This is possible without any legal proceedings, merely by simple usage or habit, absent fraud, misrepresentation, or an interference with the rights of others. Married women and men are free to adopt a name change at will, provided it was done for an honest purpose, without resorting to legal proceedings. Research into the history of this law shows that an earlier version of the bill stated the new name "shall include a combination of the person's prior existing name and the prior existing name of such person's spouse, or derivative versions thereof." A Conference Committee was held on April 2, 2007, during which legislators agreed to change "shall" to "may" and discussions with the Reviser of Statutes Office revealed that the intent was indeed to permit any type of name change at the time of marriage. In Kansas, a certified marriage certificate is an acceptable document to change the surname on an individual's driver's license. Nebraska has likewise adopted the common law of England, to the extent that it is not inconsistent with the Constitution or other laws of the state.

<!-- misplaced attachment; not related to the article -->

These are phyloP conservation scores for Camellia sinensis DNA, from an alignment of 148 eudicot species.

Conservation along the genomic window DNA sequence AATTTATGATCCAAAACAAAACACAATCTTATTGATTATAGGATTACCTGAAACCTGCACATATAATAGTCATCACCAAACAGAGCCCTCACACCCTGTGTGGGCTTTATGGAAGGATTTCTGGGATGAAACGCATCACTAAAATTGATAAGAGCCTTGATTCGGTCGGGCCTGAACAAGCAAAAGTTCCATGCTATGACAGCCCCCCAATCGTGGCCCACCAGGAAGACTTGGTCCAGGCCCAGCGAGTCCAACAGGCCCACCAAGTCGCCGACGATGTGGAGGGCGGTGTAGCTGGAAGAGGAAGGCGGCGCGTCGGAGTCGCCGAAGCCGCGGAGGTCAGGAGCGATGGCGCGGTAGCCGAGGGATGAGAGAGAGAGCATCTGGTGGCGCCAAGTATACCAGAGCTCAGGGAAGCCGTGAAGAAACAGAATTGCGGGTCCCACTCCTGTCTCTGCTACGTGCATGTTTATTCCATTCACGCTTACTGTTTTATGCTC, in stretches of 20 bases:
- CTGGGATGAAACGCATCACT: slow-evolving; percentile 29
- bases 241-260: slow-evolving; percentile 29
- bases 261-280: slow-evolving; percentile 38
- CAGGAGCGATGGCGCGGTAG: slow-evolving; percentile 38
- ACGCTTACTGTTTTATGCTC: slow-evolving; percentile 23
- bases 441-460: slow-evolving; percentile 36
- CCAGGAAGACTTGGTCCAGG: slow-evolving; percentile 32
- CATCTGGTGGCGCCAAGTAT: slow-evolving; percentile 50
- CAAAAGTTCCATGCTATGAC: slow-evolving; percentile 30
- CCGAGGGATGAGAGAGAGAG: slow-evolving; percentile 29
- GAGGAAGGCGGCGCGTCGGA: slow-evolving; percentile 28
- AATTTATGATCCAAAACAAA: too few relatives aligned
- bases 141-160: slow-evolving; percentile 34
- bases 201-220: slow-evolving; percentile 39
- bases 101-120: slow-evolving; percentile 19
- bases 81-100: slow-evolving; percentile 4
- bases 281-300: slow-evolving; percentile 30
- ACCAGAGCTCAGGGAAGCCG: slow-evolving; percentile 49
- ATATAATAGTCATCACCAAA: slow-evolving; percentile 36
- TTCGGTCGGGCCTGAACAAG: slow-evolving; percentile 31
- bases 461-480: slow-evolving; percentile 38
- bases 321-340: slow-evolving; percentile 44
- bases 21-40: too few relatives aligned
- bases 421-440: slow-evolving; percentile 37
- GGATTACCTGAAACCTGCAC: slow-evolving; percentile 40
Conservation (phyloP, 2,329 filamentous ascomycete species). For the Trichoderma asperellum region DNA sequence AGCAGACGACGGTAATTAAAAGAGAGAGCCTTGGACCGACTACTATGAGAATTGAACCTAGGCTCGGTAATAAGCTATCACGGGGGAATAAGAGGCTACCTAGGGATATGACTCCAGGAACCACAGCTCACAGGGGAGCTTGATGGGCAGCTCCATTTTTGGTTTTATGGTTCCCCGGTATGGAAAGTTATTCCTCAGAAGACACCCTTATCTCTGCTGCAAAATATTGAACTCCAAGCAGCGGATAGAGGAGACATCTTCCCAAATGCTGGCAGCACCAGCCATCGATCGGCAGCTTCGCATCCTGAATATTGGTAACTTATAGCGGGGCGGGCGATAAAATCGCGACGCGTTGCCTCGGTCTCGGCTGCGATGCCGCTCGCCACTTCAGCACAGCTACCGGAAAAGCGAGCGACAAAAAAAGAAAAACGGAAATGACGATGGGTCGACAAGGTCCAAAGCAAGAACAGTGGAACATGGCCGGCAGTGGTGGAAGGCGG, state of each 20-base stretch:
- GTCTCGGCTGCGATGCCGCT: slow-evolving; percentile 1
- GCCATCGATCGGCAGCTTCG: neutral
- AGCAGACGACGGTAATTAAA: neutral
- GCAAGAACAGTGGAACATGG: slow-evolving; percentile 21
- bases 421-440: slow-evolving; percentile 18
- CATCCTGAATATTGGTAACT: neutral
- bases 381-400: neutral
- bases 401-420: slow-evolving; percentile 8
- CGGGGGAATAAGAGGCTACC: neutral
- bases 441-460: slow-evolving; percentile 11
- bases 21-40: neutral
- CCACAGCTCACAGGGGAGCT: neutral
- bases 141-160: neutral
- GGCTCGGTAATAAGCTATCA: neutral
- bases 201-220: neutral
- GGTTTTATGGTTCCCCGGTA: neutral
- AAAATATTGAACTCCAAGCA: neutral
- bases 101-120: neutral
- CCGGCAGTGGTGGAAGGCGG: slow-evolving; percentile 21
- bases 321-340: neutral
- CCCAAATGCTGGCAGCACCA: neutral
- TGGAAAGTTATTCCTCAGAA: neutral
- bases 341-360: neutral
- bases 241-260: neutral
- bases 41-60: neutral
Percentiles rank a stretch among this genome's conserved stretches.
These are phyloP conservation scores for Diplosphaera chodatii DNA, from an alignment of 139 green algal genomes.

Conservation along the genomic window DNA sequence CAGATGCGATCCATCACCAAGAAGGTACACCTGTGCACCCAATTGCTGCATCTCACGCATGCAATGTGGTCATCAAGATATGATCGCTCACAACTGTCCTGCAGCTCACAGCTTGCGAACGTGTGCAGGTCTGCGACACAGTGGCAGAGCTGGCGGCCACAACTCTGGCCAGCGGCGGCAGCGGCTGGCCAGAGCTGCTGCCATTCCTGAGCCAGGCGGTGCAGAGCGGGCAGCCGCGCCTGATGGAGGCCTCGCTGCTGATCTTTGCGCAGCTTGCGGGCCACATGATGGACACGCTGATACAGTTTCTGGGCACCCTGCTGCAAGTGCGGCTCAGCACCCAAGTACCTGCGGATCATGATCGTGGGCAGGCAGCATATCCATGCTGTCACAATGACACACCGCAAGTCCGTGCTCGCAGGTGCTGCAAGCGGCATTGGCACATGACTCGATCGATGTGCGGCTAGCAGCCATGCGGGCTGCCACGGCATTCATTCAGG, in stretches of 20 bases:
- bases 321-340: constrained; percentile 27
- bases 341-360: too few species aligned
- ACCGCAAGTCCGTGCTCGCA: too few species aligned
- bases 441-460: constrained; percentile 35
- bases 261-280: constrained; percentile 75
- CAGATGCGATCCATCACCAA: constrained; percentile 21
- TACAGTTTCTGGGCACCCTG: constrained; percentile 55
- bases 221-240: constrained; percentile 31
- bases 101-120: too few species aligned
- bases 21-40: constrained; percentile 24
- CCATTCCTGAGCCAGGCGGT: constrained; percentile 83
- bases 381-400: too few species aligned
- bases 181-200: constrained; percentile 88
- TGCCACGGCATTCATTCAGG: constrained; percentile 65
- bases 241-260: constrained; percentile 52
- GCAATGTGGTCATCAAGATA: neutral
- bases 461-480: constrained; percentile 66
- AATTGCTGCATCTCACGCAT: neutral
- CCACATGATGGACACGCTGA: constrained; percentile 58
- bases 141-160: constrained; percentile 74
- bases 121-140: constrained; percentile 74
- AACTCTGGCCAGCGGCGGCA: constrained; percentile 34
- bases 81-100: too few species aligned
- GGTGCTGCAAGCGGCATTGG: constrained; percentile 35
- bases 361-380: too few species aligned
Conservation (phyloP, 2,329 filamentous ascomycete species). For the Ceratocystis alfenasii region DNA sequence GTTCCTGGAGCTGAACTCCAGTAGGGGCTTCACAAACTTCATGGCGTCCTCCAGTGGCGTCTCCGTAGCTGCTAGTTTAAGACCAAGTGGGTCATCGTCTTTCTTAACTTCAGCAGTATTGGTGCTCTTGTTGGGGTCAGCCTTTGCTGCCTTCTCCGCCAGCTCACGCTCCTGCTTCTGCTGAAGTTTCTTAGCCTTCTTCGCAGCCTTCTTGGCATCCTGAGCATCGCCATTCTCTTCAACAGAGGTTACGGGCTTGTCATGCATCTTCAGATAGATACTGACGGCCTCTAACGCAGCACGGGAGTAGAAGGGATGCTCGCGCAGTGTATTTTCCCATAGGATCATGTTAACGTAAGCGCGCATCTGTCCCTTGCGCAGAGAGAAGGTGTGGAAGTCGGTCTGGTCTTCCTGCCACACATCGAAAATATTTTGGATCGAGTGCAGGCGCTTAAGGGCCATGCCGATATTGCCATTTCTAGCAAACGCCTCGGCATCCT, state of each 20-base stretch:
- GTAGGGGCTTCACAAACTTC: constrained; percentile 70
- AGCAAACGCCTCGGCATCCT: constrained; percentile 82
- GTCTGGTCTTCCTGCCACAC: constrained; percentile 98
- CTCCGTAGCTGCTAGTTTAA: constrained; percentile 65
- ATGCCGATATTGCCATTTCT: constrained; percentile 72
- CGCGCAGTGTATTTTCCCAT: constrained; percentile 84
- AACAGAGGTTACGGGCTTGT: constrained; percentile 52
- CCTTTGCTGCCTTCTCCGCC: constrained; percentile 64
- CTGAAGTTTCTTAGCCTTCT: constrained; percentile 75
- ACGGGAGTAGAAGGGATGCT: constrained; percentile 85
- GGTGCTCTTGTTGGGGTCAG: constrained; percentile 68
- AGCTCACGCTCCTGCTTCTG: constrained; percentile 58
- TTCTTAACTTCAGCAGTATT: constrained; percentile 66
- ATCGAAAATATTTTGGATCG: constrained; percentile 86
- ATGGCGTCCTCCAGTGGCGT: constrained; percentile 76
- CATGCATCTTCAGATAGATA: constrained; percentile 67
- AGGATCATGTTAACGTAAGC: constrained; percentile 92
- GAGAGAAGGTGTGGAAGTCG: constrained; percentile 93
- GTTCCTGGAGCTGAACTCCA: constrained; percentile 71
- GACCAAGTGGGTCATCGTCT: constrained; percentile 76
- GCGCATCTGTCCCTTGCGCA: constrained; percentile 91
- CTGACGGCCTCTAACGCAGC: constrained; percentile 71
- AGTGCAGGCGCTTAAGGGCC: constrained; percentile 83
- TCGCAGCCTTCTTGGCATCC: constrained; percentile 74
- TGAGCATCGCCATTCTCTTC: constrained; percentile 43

Finally, you asked whether the new law would allow individuals to change their name to a wholly different name. There is nothing in Kansas law or custom to prohibit a husband from adopting his wife's surname at the time of marriage.
Kansas recently enacted a statute which essentially codifies the common law and expressly permits either party to a marriage to change his or her name at the time of marriage. Based on the current language of the statute this type of name change is permissible.